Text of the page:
Proper Heading For College Assignments

Formatting and presenting your assignments

Formatting and presenting your assignment correctly is important because almost all assignments include marks for presentation.

This may include marks for things such as formatting and layout, word count, APA referencing, writing style, grammar and spelling.

Before you start your assignment:

  • Check your learning materials, the course page, emails from your lecturer or the assignment question for how it should be presented.
  • Read the instructions carefully, and make sure you understand them and follow them exactly.
  • If you’re not clear about what’s required email your lecturer. You could phone but it’s better to have a record of the answer.

Some lecturers assume that students will know how to present work of the required standard or quality and don’t give specific instructions. If this is the case, follow the general guidelines below.

General guidelines for electronic submissions

File format

  • Most assignments need should be written using MS Word. If you don’t have MS Word go to Office 365 in My Open Polytechnic to download and access your free version.
  • Assignments can be submitted one of the following file formats: .doc, .docx, .xls, .xlsx or .rtf.
  • Do not submit html files, web pages, CAD files, Visio (.vsd), PowerPoint (.ppt), PDF s (.pdf) or zip files unless these are specifically required for your course.

 If you're not sure about the file format required contact your lecturer.

Fonts
  • Use a clear, readable, sans serif font such as Verdana, Calibri, Tahoma or Arial, and be consistent and use the same font throughout.
  • Use black text on a white background. Avoid coloured backgrounds or text in a colour other than black unless you have special permission to use them (for example, if you're dyslexic).
  • Use 11 or 12 point for the body of your assignment.
Spacing
  • Use 1.5 or double spacing and fairly wide margins. This leaves room for the marker’s comments.
  • Leave a blank line between paragraphs.
  • If the questions are short, leave a blank line between each question. If they are long, start each question on a new page.
  • Left-justify your work (also known as left-aligned). Block-justified (flush left and right) might look tidy, but it’s harder to read as it can result in gaps between words.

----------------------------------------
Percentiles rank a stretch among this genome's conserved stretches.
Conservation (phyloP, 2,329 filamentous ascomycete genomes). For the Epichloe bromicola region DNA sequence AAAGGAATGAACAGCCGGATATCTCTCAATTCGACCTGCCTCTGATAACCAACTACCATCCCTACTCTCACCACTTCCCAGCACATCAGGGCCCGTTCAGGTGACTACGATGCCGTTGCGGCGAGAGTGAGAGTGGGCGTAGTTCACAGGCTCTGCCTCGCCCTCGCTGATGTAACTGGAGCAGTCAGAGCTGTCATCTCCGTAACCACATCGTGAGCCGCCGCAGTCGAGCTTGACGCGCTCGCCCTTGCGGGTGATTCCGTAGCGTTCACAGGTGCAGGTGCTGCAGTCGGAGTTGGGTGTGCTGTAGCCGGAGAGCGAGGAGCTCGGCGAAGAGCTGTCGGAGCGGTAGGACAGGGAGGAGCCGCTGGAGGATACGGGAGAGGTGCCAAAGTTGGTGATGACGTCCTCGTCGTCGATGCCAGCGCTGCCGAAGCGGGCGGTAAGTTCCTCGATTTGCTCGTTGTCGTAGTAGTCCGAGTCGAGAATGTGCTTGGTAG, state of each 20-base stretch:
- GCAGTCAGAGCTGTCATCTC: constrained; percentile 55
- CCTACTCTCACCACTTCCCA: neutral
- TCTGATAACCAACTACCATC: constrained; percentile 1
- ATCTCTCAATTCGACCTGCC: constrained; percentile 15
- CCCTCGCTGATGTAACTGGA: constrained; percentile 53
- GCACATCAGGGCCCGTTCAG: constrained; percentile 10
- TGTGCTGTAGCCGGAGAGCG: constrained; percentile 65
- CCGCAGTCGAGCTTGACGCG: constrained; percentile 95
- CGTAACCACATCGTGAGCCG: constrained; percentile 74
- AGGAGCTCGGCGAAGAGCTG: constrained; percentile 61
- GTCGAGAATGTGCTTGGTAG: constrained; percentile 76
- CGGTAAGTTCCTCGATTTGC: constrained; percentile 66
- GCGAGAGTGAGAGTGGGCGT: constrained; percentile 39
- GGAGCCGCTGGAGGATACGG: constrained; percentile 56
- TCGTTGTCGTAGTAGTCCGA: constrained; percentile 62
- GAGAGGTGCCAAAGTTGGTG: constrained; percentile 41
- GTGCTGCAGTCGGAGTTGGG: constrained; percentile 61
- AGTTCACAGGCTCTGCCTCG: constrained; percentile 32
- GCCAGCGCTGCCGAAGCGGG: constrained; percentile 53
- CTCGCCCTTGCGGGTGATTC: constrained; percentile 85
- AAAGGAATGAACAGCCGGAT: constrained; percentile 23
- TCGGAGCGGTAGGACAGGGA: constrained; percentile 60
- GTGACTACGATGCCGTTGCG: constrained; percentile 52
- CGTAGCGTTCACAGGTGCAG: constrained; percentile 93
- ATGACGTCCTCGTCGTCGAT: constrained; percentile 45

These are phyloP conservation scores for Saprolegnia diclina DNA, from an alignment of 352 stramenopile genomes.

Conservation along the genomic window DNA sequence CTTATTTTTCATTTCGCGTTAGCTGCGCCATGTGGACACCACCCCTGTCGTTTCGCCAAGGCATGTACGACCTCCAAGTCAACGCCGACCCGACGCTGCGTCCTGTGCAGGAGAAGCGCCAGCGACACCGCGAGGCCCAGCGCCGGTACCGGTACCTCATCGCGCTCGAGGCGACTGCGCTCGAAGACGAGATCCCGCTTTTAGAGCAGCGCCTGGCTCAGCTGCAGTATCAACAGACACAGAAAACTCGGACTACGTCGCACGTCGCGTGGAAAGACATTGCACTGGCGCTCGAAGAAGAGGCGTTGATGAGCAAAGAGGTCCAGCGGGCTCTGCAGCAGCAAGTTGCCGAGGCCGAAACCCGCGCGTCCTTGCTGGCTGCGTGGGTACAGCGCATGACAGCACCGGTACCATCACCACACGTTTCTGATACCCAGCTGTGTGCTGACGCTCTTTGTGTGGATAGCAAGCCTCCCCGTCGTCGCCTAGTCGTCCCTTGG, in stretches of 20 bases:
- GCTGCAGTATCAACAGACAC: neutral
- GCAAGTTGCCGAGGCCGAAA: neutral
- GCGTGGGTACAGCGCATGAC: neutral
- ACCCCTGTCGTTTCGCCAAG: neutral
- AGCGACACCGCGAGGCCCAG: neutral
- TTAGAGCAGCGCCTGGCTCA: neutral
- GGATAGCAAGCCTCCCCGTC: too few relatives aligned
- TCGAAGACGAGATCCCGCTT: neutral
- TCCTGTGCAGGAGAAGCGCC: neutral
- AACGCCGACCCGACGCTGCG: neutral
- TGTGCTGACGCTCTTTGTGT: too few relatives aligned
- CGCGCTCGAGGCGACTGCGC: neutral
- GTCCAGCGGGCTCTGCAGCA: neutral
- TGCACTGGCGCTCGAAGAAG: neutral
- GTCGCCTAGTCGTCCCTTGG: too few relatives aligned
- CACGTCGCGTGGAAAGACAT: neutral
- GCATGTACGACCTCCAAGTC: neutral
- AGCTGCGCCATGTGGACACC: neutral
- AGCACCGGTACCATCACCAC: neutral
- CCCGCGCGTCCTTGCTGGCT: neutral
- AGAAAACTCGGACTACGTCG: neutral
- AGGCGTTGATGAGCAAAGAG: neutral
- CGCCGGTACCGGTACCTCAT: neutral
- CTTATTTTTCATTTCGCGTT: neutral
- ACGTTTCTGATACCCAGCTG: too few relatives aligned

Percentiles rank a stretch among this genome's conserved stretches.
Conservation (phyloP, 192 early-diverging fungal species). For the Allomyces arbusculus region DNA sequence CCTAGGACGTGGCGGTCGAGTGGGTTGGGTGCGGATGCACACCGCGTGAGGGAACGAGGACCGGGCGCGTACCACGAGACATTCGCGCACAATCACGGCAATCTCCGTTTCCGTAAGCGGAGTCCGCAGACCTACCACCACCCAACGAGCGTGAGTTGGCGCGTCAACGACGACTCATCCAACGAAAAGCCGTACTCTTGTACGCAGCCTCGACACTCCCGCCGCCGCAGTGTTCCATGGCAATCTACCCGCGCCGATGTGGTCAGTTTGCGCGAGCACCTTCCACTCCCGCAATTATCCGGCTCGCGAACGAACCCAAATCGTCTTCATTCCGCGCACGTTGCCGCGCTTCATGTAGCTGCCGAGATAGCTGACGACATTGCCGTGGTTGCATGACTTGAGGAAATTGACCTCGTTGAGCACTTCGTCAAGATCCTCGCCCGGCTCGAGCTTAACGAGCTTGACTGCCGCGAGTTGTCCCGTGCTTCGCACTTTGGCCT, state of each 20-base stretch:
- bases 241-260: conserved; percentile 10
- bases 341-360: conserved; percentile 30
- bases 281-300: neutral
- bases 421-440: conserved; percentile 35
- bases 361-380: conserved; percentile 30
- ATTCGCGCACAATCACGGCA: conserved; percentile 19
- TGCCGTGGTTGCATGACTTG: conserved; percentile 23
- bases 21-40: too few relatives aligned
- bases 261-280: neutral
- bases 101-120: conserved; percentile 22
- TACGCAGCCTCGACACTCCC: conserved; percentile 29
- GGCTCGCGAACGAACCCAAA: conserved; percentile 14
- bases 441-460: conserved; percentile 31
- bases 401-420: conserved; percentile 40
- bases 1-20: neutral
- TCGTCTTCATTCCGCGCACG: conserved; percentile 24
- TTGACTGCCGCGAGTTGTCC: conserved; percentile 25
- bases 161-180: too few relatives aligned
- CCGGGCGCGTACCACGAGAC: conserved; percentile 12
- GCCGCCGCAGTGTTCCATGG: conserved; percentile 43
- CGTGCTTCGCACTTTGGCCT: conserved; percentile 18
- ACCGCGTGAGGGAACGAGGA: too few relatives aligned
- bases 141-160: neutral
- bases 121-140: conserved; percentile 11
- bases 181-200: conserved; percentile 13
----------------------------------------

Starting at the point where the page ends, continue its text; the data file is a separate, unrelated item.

Headings
  • Use bold for headings. Not underlining or italics.
  • Essays do not usually require subheadings; reports usually do.
Title page

Most assignments require a title page, which should include the following:

  • the title and number of the assignment
  • the course number and name
  • the due date
  • your full name and student number.

This information should be centered, starting approximately one third of the way down the page.

Numbering
  • Number all pages except the title page.
  • Tables and figures must be numbered and clearly labelled. Table captions are placed above the table, while captions for a figures go below the figure.
  • Don't number the items in a reference list.
Headers and footers

Insert a header or footer on each page (except the title page). It should contain:

  • your name (last name, first name/s)
  • your student number
  • the course number
  • the assignment number
  • the page number.
Word count

Include a word count (the number of words in your assignment) at the end of the assignment, before the references and appendices. Your assignment should not more than 10% under or over the prescribed word count. Remember that the title/title page, reference list and appendices are not included in the word count.

Word count calculator - Massey University website (opens in a new window)

Reference list

The reference list comes at the end of the assignment, and should start on a new page labelled 'References'.

Referencing and avoiding plagiarism

Appendices

Appendices are used for information that:

  • is too long to include in the body of your assignment, or
  • supplements or complements the information you are providing.

Start each appendix (if applicable) on a new page. If there's just one appendix label it ‘Appendix’ without a number, but if there are more than one label them Appendix A, Appendix B, etc. In the main text of your assignment, refer to the Appendix by the label, e.g. Appendix A.

Tops and bottoms of pages

Check the top and bottom of your pages to ensure they avoid:

  • widows - single lines of text at the top of a page
  • orphans - first lines of paragraphs at the bottom of a page
  • tombstones - headings or subheadings alone at the bottom of a page
  • split lists – lists that are divided between two pages (if possible).

General guidelines for hard copies

Most of the guidelines above also apply to hard copies (printed or hand-written documents). There are also a few additional things to note.

Handwritten submissions

Some courses allow handwritten answers, but make sure you check with your lecturer to make sure this is acceptable. When submitting a handwritten assignment:

  • Print or write on white A4 paper on one side only, using a blue or black pen.
  • Write legibly – if a marker can’t read what you’ve written, your answer might as well be wrong.
  • If you make a mistake, use correction fluid or draw a neat line through the mistake.
  • If there are too many mistakes and your work looks messy, rewrite it.
  • Use a ruler for tables and graphs.
  • Underline headings.
Stapling your assignment
  • Staple multi-page assignments in the top left corner only.
  • Don’t put your assignment in a plastic folder.
  • Attach an 'Assessment Return Sheet' (coversheet) to you assignment. (If you don't have one Contact us).

Related information

Submitting your assignments

Types of assignments

What lecturers want in your assignments

MLA General Format

Summary:

MLA (Modern Language Association) style is most commonly used to write papers and cite sources within the liberal arts and humanities. This resource, updated to reflect the MLA Handbook (8th ed.), offers examples for the general format of MLA research papers, in-text citations, endnotes/footnotes, and the Works Cited page.